View Full Version : School Board Examines Flag Ban

06-18-2005, 12:19 AM
School board examines flag ban


The Hernando School Board will consider banning clothing that displays any flag other than the American flag. Some are worried about First Amendment rights.

Published June 17, 2005

BROOKSVILLE - Students in Hernando County who want to show their patriotic pride may be limited to the stars and stripes.

The School Board is considering a proposal that would forbid them from wearing apparel that displays any flag other than the American flag.

The proposed ban, which would be unique in the Tampa Bay region, was drafted by a district committee examining changes to the student code of conduct. In addition to barring students from wearing the Confederate flag, the proposal would keep them from wearing the flag of any other country, unless there is "a designated ethnic recognition activity held at the school."

The scope of the flag ban could make it vulnerable to litigation. Becky Steele, director of the West Central Florida region of the American Civil Liberties Union, said it was "overly broad" and would create "serious first amendment problems."

Barbara Renczkowski, president of the Hernando County council of PTAs and a member of the committee that proposed the change, said the ban had come up because officials wanted to head off students who might wear the Confederate flag to school. Members then decided to expand the ban rather than keep it narrow, Renczkowski said.

"It was an observation that it could possibly cause problems," Renczkowski said. "They just felt it would be easier to ban them all (except the American flag) instead of just one."

Renczkowski did not remember any member of the district committee strongly objecting to the changes. She said she didn't have strong feelings on the issue.

When told about the proposal, School Board Chairman Robert Wiggins said he had serious problems and wanted to talk about the issue before a vote on Tuesday.

"I don't know if I could support that wholeheartedly," Wiggins said. "We've definitely got some freedom of speech issues...It's something we need to discuss as a board."

Many school districts give principals the authority to bar students from wearing clothing that could cause a disruption in class - gang colors or skimpy clothing, for example. But Steele said school districts need to show that a type of clothing would directly lead to disorder or cause a disturbance.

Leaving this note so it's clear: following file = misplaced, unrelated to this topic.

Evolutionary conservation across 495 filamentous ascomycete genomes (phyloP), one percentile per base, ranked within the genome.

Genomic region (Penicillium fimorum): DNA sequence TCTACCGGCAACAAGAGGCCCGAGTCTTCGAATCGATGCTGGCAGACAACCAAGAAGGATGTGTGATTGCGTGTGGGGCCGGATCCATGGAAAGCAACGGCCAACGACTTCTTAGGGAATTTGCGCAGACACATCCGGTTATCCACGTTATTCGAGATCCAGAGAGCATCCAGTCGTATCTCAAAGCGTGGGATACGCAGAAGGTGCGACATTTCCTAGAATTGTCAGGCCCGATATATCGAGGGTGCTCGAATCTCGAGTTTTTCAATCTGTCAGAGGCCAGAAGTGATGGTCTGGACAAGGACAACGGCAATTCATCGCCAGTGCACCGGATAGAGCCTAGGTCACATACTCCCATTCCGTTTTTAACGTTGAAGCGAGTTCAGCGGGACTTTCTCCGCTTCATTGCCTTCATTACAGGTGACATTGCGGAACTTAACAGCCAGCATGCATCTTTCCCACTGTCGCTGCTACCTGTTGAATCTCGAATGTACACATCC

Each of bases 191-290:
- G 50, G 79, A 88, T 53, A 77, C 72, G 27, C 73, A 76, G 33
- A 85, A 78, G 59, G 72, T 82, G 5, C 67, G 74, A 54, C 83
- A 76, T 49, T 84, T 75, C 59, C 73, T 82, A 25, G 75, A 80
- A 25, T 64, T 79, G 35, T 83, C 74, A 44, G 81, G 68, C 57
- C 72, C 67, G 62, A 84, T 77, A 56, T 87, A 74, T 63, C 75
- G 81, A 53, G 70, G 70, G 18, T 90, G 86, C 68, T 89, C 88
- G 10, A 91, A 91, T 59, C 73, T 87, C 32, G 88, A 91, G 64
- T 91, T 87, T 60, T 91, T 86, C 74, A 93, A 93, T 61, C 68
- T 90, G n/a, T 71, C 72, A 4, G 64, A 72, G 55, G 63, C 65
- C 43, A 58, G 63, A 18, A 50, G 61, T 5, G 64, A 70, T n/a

"An undifferentiated fear is not enough," she said.

When other school districts in the region tried to regulate flags, they became entangled in controversy.

After administrators at Freedom High School in Tampa Palms disciplined a handful of students for wearing flags, including Colombian flags, in 2004, the incident led to suspensions, allegations of racism and protests.

That came in the aftermath of an incident in neighboring Pasco County: Four white students strung a Confederate flag over Hudson High School as a late-night prank. The incident spurred arguments,four suspensions and two arrests before the school banned the symbol from the campus.

At Tarpon Springs High School in Pinellas County, Krista Abram was suspended for circulating a petition to ban the Confederate flag. Her suspension was reduced from 10 days to three, and the Pinellas County School Board toughened its dress code, instructing principals to keep student clothing from disrupting learning.

Some don't foresee any disruptions in Hernando. Gladys Pedersen, the director of the scholarship committee at the Latin American Civic and Cultural Association of Spring Hill, said she wasn't concerned about the flag ban in Hernando County. A substitute teacher in the county's schools, Pedersen said she rarely sees students wear clothes with flags on them anyway.

The Confederate flag still raises emotions in Hernando County, however. Earlier this year, Brooksville city council member Frankie Burnett proposed removing the Confederate battle flag from the city's seal because he felt it was not racially inclusive. After opposition sprouted, Burnett withdrew the idea.

-- Times researcher Cathy Wos contributed to this report. Abhi Raghunathan can be reached at araghunathan@sptimes.com or 352-848-1431.